Verdict: I quite like this style of jeans and they turned into a wearable muslin. A tad too long but I quite like the ruche effect at the bottom. They go with a lot of things in my wardrobe as well. Will definitely be making another pair using a stretch denim and contrast mustard topstitching.
I decided to join the One Week One Pattern (OWOP) challenge when CinderEllis announced it on her blog. The premise of OWOP is that you select one pattern that you have made and you pledge to include that garment in your daily outfit for the week. It tends to be a lot easier if you select a pattern you have made more than once.
It didn’t sound like a great premise to me at first because well, why would I want to wear the same thing for 7 days when I have so many handmade things in my closet? Well, the beauty of this challenge, as I discovered, is that it really pushes you (at least it did for me) to find ways of overcoming wardrobe ennui. When wardrobe ennui starts to set in, the best way to beat it is with clever styling tricks. So I’d say that OWOP is more of a styling challenge rather than a wardrobe wearout challenge which inevitably happens with something like MeMadeMay.
Can I just say that I thoroughly enjoyed the challenge of having to style them everyday for a week. So much that by the time the 7 days were up, I still had an appetite for more. Big thanks to Hannah for taking the time to host this challenge. I was so inspired by the many people who participated and again my fabric and pattern wish list has grown!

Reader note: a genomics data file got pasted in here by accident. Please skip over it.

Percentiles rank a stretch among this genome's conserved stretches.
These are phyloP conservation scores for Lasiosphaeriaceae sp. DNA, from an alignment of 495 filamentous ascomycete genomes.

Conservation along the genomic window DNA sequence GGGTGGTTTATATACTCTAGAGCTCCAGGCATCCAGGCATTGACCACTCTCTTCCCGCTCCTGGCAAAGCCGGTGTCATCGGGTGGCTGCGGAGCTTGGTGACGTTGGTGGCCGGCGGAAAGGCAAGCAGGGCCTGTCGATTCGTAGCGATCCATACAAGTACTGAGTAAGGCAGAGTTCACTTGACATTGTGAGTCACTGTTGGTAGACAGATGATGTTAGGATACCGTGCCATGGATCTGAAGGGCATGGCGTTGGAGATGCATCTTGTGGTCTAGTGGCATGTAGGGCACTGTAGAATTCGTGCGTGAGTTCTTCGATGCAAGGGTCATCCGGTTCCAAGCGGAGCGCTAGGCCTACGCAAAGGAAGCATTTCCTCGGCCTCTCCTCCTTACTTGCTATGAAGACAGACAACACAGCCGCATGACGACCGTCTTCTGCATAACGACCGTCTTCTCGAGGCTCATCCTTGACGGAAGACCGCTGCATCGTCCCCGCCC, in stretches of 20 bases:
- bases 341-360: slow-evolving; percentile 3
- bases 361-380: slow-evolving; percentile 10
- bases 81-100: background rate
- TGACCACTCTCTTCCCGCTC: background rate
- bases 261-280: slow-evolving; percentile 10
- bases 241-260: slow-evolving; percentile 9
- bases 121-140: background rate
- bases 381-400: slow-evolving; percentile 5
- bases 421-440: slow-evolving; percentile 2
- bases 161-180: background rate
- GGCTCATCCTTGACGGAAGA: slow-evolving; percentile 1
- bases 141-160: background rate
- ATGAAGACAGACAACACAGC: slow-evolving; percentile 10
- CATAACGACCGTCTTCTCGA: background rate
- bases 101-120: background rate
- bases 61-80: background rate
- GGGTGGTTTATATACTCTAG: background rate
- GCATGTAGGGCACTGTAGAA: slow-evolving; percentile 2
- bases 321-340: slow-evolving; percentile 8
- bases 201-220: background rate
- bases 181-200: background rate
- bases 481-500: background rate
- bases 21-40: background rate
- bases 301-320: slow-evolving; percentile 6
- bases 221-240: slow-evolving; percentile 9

So here are my ways of wearing the Granville shirt. Enjoy 🙂 Picture quality is not the best – some days there was better light than others.
I reckon I did OK with my sartorial choices but next time I would like to be bolder in my styling :-). I learnt that button-down shirts like the Granville can be dressed up or down and can be styled in countless creative ways.
Are you the proud owner of a Sewaholic Granville (or any) button-down shirt? How do you prefer to style yours? I’d love to hear!
I am super excited to share these trousers that have turned out to be a very wearable muslin. I bought this pattern about a year ago now and never got round to it from fear of the dreaded crotch seam. However I thought these were fairly harmless in that they don’t have a fly front which in my head makes me feel like it would be an Alien vs Predator scenario (I cant decide which I would be in that scenerio) Anyhow……
Butterick B5895 is described as semi-fitted, tapered jeans (rolled-up, wrong side shows) have waistband, side front pockets, stitched hems, and back zipper. The high waist attracted me like a moth to a flame :-). Before I cut out the pattern I meticulously checked my measurements against the finished garment measurements on the pattern sheet. Using those I cut size 8 on the front and a size 10 for the back pieces. Had I used the pattern envelope measurements I would have cut size 12 which would have had way too much ease. My rationale for cutting 2 different sizes was that I have a sway back so in order to avoid the need for a swayback adjustment I would make the front smaller so it would ‘pull‘ the back in….. I am struggling to make it sound sensible but that’s what I thought at the time I was cutting. By the way this is in no way is this a proven hypothesis – I was just going by my gut. Continue reading →